cross a bridge when one comes to it

(redirected from don't cross that bridge till you come to it)

cross that bridge when (one) comes to it

To address something only when it actually happens or becomes an issue. A: "Do you know if that road is still closed?" B: "No, so I guess we'll have to cross that bridge when we come to it." The job interview is a week away, so I'm not worried about it yet—I'll cross that bridge when I come to it.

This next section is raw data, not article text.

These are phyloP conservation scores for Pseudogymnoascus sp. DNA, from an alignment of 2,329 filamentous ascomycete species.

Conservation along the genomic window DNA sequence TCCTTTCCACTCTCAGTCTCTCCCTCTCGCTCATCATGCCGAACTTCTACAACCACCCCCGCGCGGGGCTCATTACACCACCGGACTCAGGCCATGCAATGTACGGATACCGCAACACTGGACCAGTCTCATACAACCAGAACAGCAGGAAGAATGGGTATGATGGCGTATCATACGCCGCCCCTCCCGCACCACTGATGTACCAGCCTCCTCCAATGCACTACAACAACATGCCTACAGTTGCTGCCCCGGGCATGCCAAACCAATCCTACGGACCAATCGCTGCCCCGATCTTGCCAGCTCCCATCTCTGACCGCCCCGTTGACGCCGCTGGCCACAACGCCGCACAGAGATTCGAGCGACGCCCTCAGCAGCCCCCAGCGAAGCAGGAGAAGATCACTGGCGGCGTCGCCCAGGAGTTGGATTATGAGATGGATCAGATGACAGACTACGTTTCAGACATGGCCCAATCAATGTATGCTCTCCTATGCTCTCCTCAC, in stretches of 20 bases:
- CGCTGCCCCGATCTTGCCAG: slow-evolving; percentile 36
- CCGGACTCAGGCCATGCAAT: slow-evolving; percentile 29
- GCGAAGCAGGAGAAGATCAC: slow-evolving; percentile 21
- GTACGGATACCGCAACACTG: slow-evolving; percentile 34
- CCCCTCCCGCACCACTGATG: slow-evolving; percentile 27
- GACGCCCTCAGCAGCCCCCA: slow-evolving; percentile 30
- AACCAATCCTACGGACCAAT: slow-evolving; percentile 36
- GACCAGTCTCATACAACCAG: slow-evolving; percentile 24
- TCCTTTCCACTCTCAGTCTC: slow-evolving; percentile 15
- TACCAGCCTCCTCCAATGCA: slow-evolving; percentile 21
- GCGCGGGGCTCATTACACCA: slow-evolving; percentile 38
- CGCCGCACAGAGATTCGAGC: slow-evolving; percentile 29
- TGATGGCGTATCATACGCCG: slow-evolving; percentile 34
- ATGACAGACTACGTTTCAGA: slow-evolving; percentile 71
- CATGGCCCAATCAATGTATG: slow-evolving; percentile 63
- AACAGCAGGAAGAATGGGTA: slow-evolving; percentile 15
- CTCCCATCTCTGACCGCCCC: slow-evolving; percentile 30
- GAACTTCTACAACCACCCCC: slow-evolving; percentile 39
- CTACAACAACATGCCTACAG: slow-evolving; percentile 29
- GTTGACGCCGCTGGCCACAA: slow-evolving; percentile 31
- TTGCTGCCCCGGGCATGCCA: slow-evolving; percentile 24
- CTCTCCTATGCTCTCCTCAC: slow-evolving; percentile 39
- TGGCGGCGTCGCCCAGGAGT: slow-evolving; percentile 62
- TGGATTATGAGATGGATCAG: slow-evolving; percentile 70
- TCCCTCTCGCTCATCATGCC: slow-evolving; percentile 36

See also: bridge, come, cross, that

cross a bridge when one comes to it

Also, cross that bridge when you come to it. Deal with a situation when, and not before, it occurs. For example, If we can't sell the house-well, we'll cross that bridge when we come to it. The ultimate origin of this proverb, a caution not to anticipate trouble and often put as don't cross a bridge till you come to it, has been lost. The earliest recorded use is in Henry Wadsworth Longfellow's The Golden Legend (1851): "Don't cross the bridge till you come to it, is a proverb old and of excellent wit."
See also: bridge, come, cross, one
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